North Sea Deployment Shows Robots Can Be Commercially Useful

As much as we like writing about quadrupedal , it’s always been a little bit tricky to see how they might be commercially useful in the near term outside of specialized circumstances like disaster response. We’ve seen some hints of what might be possible from Boston Dynamics, which has demonstrated construction inspection with SpotMini, but that’s not necessarily a situation where a is significantly better than a human.

In September, ANYbotics brought one of their industrial quadrupeds, ANYmal, to an offshore power distribution platform in the Sea. It’s very remote, and nothing much happens there, but it still requires a human or two to wander around checking up on stuff, a job that nobody wants.

A crucial task for energy providers is the reliable and safe operation of their plants, especially when producing energy offshore. Autonomous mobile robots are able to offer comprehensive support through regular and automated inspection of machinery and infrastructure. In a world’s first pilot installation, transmission system operator TenneT tested the autonomous legged robot ANYmal on one of the world’s largest offshore converter platforms in the North Sea.

The video does a good job of showing why a quadruped like ANYmal is ideal for these kinds of industrial environments. While it’s mostly flat, empty corridors, there are some stairs and tight spaces where ANYmal’s legs and adaptive shape are advantageous. A humanoid would almost certainly struggle, and while a tracked platform might do better, there are lots of small obstacles that ANYmal can simply step over. Since speed and efficiency aren’t a huge concern, a quadruped offers a good combination of the versatility of legs with the consistent stability of tracks or wheels.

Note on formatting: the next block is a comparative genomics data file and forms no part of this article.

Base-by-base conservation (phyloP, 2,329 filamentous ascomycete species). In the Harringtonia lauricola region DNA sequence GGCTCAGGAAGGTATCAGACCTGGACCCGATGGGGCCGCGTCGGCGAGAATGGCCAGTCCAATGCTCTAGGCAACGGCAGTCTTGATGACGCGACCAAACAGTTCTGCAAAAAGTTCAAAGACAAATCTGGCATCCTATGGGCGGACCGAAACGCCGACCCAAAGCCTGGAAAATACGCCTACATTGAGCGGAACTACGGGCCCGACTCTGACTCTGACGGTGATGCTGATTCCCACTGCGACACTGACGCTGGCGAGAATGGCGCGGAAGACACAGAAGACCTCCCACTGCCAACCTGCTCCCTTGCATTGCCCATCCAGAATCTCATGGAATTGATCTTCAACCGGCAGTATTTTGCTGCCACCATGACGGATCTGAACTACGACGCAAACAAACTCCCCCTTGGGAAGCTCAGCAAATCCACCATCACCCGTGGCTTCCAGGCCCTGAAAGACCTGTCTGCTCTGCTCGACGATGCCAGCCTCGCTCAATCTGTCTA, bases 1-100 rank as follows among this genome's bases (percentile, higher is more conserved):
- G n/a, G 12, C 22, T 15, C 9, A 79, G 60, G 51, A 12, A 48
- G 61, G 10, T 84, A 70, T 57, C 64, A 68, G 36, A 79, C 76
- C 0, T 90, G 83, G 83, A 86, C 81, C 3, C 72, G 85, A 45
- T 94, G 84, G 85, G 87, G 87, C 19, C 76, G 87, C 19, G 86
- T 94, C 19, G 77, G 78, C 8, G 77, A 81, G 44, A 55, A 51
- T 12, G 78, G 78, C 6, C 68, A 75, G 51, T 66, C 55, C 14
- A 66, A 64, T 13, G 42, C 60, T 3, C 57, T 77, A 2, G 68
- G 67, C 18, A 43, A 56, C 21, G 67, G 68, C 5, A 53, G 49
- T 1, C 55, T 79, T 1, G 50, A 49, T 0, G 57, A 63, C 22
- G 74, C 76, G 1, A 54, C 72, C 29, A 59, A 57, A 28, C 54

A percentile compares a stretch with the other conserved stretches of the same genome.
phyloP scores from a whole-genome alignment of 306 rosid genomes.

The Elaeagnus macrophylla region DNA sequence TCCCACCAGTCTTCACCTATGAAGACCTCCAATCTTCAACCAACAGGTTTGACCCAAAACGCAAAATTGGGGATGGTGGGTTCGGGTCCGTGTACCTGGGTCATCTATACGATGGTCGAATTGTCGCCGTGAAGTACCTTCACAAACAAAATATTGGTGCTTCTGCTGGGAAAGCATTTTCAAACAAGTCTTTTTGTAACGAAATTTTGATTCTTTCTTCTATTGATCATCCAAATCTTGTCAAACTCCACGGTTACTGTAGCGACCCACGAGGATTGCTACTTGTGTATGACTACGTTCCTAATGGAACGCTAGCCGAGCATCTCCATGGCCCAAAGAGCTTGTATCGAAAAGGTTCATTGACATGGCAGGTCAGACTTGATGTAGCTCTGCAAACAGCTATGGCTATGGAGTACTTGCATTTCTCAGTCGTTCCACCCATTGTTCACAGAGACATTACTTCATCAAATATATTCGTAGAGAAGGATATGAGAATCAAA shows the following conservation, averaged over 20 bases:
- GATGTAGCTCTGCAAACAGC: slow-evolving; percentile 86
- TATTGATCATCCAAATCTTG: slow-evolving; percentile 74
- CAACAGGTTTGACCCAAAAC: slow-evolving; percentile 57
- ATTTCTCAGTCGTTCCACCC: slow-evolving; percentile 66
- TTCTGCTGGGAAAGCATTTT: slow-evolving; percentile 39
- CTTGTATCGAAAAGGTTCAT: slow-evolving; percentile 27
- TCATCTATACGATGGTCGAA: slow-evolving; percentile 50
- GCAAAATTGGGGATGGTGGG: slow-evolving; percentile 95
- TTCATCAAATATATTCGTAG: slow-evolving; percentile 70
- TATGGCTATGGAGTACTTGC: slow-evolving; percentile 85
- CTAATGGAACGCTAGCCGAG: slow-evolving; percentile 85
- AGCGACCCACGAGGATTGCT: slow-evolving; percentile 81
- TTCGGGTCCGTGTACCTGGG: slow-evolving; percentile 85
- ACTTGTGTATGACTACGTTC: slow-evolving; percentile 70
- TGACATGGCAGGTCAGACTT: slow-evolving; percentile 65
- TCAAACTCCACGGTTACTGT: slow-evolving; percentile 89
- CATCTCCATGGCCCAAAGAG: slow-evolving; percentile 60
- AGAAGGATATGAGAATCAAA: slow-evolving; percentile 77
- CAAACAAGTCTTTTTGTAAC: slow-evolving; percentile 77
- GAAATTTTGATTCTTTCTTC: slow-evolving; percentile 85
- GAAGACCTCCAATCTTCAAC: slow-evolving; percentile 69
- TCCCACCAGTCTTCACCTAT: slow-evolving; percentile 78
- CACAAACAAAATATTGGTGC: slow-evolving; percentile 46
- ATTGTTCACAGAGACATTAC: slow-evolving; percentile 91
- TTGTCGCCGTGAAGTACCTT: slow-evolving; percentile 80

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Having said that, there are a few situations even in this demo video where ANYmal is not ideal the poor little guy is on the short side, which makes it hard to read some of the gauges and indicators, and it looks like some electrical cabinets have to be left open for inspection since the robot can’t open them itself. These things could be solved without much work with a minimal redesign to environments like this to make them a little bit more robot friendly, which seems like not too much to ask to be able to have a robot patrolling out there instead of a human.

The obvious issue that ANYmal does have, of course, is that it’s much more of a problem detector than a problem solver it can let you know if something’s wrong, but there’s not a lot that it can do to fix things. So, it’s still not about replacing humans completely, but rather about making their jobs suck less.

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